If you’ve been following my work for any period of time, you know that I’m a big fan of Professional Development Plans (also referred to as PDPs). I often create these plans in collaboration with my career coaching clients, and I frequently provide training workshops on this topic. However, one question I repeatedly hear is this: Do I really need a professional development plan? What if I don’t have any big career aspirations? Or, what if I already know what I need to do…why should I bother writing it down?
Do ALL Professionals Need a PDP?
Here’s my honest answer: I believe every professional should always have a PDP. It’s a living document, so it should evolve as you grow in your career. The majority of the work happens up front, when you create the PDP for the first time. After that, it’s just a matter of updating and revising as you go, which usually requires less time and effort.
But yes, in almost all cases, I do think everyone needs a PDP.
Why Everyone Needs a PDP
Simply put, without a written plan for development, it’s easy to get complacent. And, it’s my belief that, if you’re not moving forward professionally, you’re actually moving backward. There’s no such thing as standing still.
You might not have any huge career goals right now, but that doesn’t mean you want to cut off your opportunities for the future. Even if you’re currently right where you want to be, you still need to continue developing your skills if you want to keep up with your peers. Otherwise, as your colleagues expand and deepen their skills, you’ll slowly fall behind—and that can jeopardize your current happy career circumstances.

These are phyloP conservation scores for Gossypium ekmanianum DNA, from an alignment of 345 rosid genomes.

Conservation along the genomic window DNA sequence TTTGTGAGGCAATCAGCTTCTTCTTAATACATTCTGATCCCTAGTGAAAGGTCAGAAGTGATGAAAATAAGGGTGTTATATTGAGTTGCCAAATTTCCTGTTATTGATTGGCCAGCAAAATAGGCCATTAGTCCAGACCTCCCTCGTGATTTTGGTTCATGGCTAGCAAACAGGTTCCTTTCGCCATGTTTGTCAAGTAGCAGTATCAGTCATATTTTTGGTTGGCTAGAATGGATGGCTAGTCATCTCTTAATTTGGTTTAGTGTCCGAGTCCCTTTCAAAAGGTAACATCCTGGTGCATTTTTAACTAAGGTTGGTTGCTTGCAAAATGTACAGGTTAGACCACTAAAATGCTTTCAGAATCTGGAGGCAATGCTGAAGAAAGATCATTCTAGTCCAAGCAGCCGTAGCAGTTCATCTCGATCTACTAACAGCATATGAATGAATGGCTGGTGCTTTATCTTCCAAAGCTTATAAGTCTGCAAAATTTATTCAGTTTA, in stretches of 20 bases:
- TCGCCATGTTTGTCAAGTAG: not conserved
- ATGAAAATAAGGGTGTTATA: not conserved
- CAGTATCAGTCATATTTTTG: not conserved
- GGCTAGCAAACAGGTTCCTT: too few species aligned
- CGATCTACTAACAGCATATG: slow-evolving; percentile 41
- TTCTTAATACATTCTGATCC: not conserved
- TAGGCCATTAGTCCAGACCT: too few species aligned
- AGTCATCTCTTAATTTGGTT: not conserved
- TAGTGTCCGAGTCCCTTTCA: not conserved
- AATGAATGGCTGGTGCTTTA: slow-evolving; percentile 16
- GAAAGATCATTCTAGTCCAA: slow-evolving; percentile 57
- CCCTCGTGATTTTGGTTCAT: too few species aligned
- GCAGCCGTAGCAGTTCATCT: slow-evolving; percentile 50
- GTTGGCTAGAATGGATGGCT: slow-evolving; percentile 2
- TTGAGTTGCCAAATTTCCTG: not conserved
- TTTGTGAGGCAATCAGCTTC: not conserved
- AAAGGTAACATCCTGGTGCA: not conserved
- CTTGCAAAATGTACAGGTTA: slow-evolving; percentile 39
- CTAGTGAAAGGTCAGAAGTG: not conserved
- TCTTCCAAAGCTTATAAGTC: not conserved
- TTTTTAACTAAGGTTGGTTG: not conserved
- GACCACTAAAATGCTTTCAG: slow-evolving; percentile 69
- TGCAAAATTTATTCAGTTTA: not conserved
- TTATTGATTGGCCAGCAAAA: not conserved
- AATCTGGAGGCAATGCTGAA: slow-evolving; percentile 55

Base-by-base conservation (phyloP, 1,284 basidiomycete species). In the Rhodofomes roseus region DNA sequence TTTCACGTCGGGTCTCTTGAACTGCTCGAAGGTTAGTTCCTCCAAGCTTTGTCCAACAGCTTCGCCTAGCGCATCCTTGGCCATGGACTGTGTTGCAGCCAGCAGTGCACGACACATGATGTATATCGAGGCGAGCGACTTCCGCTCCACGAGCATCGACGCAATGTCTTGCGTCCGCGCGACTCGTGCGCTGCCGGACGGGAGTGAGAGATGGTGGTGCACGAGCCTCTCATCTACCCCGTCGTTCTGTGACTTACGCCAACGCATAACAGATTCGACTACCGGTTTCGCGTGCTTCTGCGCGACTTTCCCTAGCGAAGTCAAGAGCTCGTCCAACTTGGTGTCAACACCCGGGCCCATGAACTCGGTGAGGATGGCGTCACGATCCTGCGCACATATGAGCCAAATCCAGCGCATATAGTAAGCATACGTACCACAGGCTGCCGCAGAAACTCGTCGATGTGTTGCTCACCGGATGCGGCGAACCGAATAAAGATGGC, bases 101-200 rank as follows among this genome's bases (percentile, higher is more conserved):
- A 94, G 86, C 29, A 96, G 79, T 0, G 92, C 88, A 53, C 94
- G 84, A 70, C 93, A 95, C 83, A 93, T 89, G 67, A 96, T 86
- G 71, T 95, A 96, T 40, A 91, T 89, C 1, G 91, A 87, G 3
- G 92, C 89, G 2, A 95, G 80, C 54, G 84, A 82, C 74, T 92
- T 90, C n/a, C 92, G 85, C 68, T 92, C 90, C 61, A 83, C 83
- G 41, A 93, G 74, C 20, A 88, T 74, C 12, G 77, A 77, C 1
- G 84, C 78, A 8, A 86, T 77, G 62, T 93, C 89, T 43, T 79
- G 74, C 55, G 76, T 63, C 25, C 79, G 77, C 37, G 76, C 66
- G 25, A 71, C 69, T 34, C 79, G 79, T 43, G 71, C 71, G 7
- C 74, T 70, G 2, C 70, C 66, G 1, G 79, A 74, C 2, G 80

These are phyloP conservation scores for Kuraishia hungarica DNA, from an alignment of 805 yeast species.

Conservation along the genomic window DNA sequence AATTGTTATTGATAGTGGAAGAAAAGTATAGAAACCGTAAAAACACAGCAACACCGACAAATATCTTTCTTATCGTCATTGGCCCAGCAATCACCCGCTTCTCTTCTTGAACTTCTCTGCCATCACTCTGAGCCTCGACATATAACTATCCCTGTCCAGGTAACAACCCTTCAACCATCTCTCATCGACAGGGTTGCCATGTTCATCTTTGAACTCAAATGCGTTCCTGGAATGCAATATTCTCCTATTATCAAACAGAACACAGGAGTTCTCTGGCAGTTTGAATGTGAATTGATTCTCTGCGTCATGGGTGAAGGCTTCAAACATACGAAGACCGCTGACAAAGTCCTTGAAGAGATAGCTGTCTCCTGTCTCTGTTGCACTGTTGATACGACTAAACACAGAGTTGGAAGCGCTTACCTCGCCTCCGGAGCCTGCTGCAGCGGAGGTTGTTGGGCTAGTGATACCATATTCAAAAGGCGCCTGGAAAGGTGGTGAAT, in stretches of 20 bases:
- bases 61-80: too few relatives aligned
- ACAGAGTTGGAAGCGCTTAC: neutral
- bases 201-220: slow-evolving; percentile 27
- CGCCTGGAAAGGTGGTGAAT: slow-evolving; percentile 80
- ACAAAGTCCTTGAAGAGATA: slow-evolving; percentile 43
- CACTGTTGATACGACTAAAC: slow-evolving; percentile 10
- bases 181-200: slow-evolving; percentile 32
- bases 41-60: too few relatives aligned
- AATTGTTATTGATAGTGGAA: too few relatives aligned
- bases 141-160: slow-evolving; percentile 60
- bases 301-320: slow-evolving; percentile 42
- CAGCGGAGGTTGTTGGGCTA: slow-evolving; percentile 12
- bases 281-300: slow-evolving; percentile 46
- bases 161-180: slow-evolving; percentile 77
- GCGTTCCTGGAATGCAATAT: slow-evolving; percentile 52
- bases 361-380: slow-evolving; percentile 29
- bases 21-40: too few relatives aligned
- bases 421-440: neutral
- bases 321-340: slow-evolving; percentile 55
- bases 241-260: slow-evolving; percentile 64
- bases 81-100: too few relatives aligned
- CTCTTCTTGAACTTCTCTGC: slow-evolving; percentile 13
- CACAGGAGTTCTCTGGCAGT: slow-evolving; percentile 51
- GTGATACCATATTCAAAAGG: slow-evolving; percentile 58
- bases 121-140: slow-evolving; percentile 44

For those folks who do have career ambitions, but believe that creating an actual written plan is not necessary, I usually cite the many, many studies that offer definitive proof of the power of written goals. Basically, all of the research shows that writing your goals down dramatically increases the likelihood of actually achieving them. The reason is both physical and physiological. Having a written PDP (complete with action steps and deadlines) increases commitment, clarity and drive. Left unwritten, it’s easy to create “goals” that are really just vague dreams—and it’s also easy to forget about them, even after only a short period of time.
For all of these reasons, I believe a Professional Development Plan is an essential career tool for everyone.
Professional Development Plan vs. Personal Development Plan
The only “exception” to my rule is for people who are a year or two from retirement. In such cases, I recommend that you create a personal development plan. Instead of focusing on career goals and the development activities needed to achieve them, I suggest that you focus on life goals and the activities needed to achieve them. Just because you won’t be working any longer, doesn’t mean you’ll want to stop learning and growing, right? Perhaps you’ll want to volunteer for a charitable organization, or start a small business, or explore a new hobby. These things all require a commitment on your part and, more than likely, some personal development. By creating a plan, you’ll be well prepared for the next stage of life, whatever that may look like.